The Webster family of clock and watch makers
The history of the Webster family is interesting because the business, established in 1711 at Exchange Alley London, was handed down from father to son for nearly 200 years. There were many members of the family involved in clock and watch making, but the following are probably the most noteworthy.
Robert Webster (? – ?)
The first Webster recorded in the Clockmakers Company is Robert who became free in 1675 as a Brother of the Company. This suggests that, like Tompion, he belonged to the Blacksmiths’ Company, probably making turret clocks.
Robert lived with his wife, Elizabeth and their children, in Red Cross Street in the parish of St. Giles, Cripplegate Without, and was known to employ his sons and four daughters as apprentices. These included George, Anne, Margaret, Mary and Sarah. However Margaret appears to be the only girl who qualified as a clockmaker. This was in 1711, but Sarah commenced her apprenticeship in 1688. The girls in those days were proficient in making the tiny chains for watch fusees, work requiring patience and skill.
Robert had a thriving business and took on many apprentices. In 1695 he added his signature to the Association Oath Roll of the London Clockmakers Company against the Jacobean regime. A copy of the many signatures may be seen in Symonds’ classic, “Thomas Tompion: His Life and Work”.
Robert took a great interest in the Clockmakers Company, becoming Steward in 1688, and between 1697 and 1704 he was elected progressively, Assistant, Younger Warden, Renter Warden, Upper Warden, and finally Master in 1704, the year following the election of Thomas Tompion as Master, with whom he must have been well acquainted.
No doubt his close association with Tompion assisted William Webster (I) to become apprenticed to Tompion.
William Webster I (? – 1735)
William, of the same family as Robert (possibly cousin), was the son of Daniel, a clothworker in St. Mary Matfellon, alias Whitechapel, who died before William was apprenticed to Peter Webster, son of Richard of Whittington, near Chesterfield in Derbyshire.
William, apprenticed to John Barnet in March 1701, transferred to Thomas Tompion, completing his apprenticeship and later serving as a journeyman (independent maker working within the master’s workshop), thus spending a long time in devotion to the principles of his craft. He was free of the Clockmakers Company in 1710, and Junior Warden in 1734. It was not until 1711 that he set up for himself in Exchange Alley where the business was carried on until after 1800.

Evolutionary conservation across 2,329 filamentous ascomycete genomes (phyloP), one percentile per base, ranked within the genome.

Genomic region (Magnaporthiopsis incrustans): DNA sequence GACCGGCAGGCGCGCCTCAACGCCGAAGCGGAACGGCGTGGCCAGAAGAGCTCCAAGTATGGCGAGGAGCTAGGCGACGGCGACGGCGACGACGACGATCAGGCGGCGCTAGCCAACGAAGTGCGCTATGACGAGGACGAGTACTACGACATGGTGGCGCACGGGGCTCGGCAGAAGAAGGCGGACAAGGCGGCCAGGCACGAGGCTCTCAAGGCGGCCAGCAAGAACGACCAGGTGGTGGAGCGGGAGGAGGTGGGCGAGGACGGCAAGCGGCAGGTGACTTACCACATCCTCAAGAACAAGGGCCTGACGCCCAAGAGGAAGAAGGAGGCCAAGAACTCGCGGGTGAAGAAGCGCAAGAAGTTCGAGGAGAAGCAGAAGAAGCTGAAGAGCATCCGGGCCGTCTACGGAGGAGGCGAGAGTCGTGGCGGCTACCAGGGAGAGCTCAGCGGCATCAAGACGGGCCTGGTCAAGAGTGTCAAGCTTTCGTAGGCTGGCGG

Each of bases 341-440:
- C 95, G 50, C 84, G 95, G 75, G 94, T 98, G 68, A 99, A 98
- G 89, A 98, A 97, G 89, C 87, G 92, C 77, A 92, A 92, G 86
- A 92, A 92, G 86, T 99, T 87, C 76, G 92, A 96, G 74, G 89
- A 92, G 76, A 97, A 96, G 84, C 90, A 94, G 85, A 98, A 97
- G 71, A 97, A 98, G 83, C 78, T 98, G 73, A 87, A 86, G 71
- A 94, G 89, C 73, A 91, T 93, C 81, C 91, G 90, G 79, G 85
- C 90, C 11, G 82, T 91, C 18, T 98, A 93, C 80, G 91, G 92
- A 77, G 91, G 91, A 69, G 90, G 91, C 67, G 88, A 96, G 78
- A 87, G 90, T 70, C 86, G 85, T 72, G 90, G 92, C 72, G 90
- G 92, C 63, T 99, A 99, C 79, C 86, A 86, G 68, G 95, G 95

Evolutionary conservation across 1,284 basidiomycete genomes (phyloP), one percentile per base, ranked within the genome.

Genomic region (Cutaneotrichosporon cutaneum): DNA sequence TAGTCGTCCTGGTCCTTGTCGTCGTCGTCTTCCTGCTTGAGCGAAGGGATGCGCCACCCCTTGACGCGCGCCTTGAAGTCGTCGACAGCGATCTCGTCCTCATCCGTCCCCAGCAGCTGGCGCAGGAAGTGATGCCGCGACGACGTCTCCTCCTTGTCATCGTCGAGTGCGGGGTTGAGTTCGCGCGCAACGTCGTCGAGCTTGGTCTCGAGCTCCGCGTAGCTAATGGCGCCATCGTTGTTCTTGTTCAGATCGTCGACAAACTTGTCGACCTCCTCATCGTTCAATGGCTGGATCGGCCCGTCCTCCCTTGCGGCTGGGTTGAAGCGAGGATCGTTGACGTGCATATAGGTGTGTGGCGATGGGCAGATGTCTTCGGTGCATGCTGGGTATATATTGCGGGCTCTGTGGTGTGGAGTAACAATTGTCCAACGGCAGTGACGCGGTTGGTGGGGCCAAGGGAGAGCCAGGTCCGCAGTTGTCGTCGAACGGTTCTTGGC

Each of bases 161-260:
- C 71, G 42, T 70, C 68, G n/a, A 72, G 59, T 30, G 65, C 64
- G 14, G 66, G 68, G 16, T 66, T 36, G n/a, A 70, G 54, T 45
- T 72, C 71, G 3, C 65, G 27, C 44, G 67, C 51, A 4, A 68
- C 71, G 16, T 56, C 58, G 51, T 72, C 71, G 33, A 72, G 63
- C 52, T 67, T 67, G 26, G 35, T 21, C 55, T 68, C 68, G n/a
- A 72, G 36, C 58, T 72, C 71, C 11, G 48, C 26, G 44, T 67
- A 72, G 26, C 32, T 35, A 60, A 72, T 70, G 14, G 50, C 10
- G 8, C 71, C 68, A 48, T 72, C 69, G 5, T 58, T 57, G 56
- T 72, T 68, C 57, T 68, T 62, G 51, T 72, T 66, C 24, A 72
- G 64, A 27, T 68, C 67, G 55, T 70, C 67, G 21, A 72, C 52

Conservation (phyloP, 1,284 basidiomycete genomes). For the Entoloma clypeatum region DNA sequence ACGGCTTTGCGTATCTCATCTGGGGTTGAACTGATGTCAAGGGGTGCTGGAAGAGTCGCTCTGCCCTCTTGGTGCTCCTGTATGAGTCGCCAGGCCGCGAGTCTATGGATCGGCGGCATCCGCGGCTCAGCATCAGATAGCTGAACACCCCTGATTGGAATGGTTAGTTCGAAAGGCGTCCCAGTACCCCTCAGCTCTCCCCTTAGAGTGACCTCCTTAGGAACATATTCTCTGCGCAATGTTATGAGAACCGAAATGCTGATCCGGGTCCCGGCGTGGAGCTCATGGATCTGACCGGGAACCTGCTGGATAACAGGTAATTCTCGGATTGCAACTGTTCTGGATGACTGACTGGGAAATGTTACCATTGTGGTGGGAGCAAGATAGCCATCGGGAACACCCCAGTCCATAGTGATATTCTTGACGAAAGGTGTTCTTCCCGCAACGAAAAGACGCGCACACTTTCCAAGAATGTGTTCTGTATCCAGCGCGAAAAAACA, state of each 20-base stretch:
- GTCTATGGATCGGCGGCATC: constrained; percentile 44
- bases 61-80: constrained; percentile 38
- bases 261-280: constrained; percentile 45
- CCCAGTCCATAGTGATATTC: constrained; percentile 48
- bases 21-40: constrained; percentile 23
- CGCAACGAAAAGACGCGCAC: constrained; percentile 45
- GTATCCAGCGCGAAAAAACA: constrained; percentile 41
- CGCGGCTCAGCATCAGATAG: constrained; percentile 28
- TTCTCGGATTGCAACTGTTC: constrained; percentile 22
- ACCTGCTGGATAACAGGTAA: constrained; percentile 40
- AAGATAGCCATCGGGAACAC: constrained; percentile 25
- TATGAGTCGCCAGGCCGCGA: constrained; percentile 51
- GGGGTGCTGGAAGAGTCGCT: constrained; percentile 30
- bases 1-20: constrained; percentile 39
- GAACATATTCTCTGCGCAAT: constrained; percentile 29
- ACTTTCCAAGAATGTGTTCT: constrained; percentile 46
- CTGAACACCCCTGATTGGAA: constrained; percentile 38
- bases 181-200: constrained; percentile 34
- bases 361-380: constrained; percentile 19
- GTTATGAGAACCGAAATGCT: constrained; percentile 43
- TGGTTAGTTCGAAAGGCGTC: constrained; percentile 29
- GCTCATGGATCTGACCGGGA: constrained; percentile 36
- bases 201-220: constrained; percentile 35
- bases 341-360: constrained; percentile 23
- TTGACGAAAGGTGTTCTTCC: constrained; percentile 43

Tompion’s death was referenced in the advertisement placed by Webster in the London Gazette, 24th November 1713 (4 days after Tompion’s death), which read :
“On the twentieth Instant, Mr. Tompion, noted for making all sorts of the best Clocks and Watches, departed this Life : This is to certify all Persons of whatever Quality or Distinction, that William Webster, at the Dial and Three Crowns in Exchange Alley, London, served as a Journeyman a considerable time with the said Mr. Tompion, and by his Industry and Care is fully acquainted with his secrets in the said Art”.
This reveals how highly he thought of his master. A miniature clock, with a beautifully engraved backplate bears the message :” William Webster, from ye late Mr. Tho: Tompion, Londini.”
William took an interest in the Clockmakers Company, being elected a Junior Warden on September 30th 1734, but within a year he suffered a serious illness and died during his term of office. In the Daily Journal of August 14th 1735, there is this notice :
“Yesterday on the Afternoon died Mr. William Webster, a very eminent Watchmaker in Exchange – alley”.
William Webster II ( ? – 1770)
William Webster II, son of William Webster I, was apprenticed to his father on 15th January 1727, becoming free of the Clockmakers Company in 1734. He likewise was distinguished in his craft, and living longer than his father, made numerous clocks and watches of various types, of which many still survive. He married a relation, Sarah Webster, in 1739, and incorporated his wife’s coat of arms with his own in his seal of 1742. This seal was in use a hundred years later and was based on an old coat of arms of a Webster who had lived in the reign of Elizabeth I.
William became Junior Warden of the Clockmakers Company in 1752 and was elected Master in 1755. He abandoned the verge movement in his watches for the cylinder. His clocks and watches are of a very fine quality and appearance. One such is a musical clock which plays 24 tunes on three brass pin barrels. It is believed that only four of these musical clocks, playing 24 tunes, were made.
William Webster’s gold watches are of very fine quality and appearance. He employed the renowned George Michael Moser, Keeper of the Royal Academy, to do the repousse work of the outer cases which are often signed by this artist.
Barometers and sun dials were also made by the company. During this period William II began to leave out his address (Exchange Alley) as he probably felt it unnecessary. He died in 1770.
William and Sarah Webster had two sons, William III and Richard. William III died soon after his father and Richard continued the business. He became free of the Clockmakers Company in 1779. Richard died in 1807, and was succeeded by his son, Richard II.
Gold pair cased, quarter repeating, cylinder, Richard Webster, 1807.
Cogs and Pieces Archive
Brian Loomes. Watchmakers and Clockmakers of the World (NAG Press, 2006).
Bruce Maclean. Antiquarian Horology Journal, Vol 1, p93 & p109.